Parents and children disagree on issues daily, but when those disagreements become harmful or central in the lives of either party, some parents consider disinheriting their children. This is a process that should be studied seriously because it is not a minor issue.
In most states, it is almost impossible to disinherit a minor child. This means that if a parent dies before a child turns 18, the courts will use estate funds to provide the child with what they need.
Behavior control is not a good reason for disinheritance
No matter how old children are, they still make choices that affect their parents. When a child exhibits destructive behavior, such as drug abuse, excessive gambling or violence, there are other ways to control what the child receives without disinheriting them. According to the Balance, holding an inheritance over a child’s head is not a good way to change behavior, as the child will likely return to the behavior as soon as they have control of what they want.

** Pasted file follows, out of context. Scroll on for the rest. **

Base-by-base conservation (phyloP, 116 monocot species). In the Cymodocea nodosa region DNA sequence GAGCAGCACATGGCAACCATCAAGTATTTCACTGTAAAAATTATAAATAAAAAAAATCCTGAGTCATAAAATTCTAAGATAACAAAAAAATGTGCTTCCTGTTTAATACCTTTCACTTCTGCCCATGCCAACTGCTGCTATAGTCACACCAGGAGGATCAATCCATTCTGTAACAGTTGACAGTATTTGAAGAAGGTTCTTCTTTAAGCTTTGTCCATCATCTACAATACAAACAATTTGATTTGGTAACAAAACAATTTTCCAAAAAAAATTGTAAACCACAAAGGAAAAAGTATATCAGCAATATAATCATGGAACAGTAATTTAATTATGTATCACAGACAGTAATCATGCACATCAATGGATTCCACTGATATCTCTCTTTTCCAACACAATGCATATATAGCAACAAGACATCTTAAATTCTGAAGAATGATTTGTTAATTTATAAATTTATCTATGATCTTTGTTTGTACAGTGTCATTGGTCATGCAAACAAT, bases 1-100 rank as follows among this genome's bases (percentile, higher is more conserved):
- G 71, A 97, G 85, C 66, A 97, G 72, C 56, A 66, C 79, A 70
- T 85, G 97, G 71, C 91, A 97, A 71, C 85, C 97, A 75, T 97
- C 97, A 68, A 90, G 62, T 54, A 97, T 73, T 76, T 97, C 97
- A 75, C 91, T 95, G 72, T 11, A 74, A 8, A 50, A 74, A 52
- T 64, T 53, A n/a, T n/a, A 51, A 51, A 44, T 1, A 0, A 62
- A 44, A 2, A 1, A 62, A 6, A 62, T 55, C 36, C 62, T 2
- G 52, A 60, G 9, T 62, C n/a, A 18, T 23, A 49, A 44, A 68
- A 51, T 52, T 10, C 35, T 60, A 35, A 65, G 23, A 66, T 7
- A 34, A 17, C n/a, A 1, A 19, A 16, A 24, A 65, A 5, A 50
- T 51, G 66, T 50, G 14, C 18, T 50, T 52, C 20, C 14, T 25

While it is hard to control behavior, an inheritance can be controlled. Parents can create a living trust, which gives them power over how and when money is dispersed to their children after they pass away. Those who want their children to clean up their behavior before they receive their inheritance can include this as a condition with the trust.
Less extreme options are available
If a parent does not want to set up a living trust, they can also leave a modest gift rather than a large inheritance. A legal will and estate plan make the person’s intentions clear and give heirs insight into what should be done with the estate.